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Udall, Heinrich Introduce Equality Act To Ban LGBTQ Discrimination Nationwide

Legislation would ensure full federal non-discrimination equality by adding sexual orientation and gender identity to other protected classes

WASHINGTON, D.C. – U.S. Senators Tom Udall and Martin Heinrich joined U.S. Senators Jeff Merkley (D-Ore.), Tammy Baldwin (D-Wis.) and Cory Booker (D-N.J.), to introduce comprehensive federal legislation to ban discrimination against LGBTQ Americans. The Equality Act of 2017 would ensure full federal non-discrimination equality by adding sexual orientation and gender identity to other protected classes, such as race or religion, in existing federal laws.

 “The U.S. is a world leader for LGBTQ rights, but too many LGBTQ Americans are not fully protected from discrimination in employment, housing and other areas. In New Mexico, we are proud of our diversity and outlawed prejudice based on gender identity and sexual orientation in 2003, but the majority of states still lack non-discrimination protections,” Udall said. “We must ensure every citizen in this country has the opportunity to earn a living without fear of being fired, harassed or denied a promotion because of how they identify or who they love. I support the Equality Act because I support the civil rights of all Americans, and it’s time our laws do too.”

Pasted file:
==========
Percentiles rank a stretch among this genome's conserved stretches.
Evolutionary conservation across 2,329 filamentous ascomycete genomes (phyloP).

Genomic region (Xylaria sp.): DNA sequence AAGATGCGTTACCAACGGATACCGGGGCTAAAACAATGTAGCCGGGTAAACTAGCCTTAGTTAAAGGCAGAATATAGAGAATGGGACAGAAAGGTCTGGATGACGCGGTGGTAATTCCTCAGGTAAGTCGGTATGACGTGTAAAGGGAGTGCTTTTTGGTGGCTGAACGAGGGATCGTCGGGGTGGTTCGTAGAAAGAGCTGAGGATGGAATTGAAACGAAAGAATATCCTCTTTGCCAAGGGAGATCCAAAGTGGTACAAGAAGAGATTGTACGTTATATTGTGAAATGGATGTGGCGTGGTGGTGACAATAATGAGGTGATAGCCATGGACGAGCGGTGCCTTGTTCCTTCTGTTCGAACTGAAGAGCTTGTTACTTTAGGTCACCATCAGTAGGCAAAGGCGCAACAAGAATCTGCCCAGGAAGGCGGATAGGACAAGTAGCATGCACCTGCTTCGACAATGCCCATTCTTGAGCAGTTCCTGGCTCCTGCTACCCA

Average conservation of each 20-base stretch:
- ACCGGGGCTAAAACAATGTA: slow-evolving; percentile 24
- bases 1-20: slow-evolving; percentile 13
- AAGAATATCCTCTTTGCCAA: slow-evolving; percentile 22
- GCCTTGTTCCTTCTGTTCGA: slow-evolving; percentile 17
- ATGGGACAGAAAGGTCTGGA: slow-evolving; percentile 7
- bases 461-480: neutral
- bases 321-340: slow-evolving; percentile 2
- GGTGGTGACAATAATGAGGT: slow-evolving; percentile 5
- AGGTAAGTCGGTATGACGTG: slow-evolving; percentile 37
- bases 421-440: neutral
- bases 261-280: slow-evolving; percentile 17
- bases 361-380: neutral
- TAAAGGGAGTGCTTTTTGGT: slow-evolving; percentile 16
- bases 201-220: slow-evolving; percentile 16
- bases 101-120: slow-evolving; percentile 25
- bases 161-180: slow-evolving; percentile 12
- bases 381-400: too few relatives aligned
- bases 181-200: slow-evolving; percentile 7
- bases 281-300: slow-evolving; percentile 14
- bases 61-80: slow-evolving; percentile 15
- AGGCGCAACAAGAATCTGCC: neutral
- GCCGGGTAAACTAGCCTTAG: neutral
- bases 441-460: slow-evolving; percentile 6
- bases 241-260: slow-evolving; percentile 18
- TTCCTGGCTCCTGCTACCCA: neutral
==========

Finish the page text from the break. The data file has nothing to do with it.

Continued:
“The LGBTQ community in New Mexico and across the country shouldn't fear harassment, discrimination, or risk losing their jobs simply because of who they are or who they love,” said Heinrich. “I am proud to represent a state that was at the forefront of the providing these types of civil rights protections for the LGBTQ community. This legislation will bring our nation closer to the fundamental ideal that everyone is created equal and deserves to be treated with dignity and respect.”

Despite major advances in equality for LGBTQ Americans, including nationwide marriage equality, the majority of states still do not have explicit LGBTQ non-discrimination protection laws. The bill would explicitly ban discrimination in a host of areas, including employment, housing, public accommodations, jury service, access to credit, and federal funding. The bill would also add protections against sex discrimination in parts of anti-discrimination laws where these protections had not been included previously, including in public accommodations and federal funding.

The legislation was filed simultaneously in the U.S. House of Representatives by 194 Representatives, led by U.S. Representative David Cicilline (D-R.I.).

New Mexico amended its Human Rights Act in 2003 to prohibit discrimination based on sexual orientation and gender identity in employment, housing, public accommodations, and consumer credit, placing it among one of the first states to provide such strong protections for the LGBTQ community.

A copy of the bill is available here.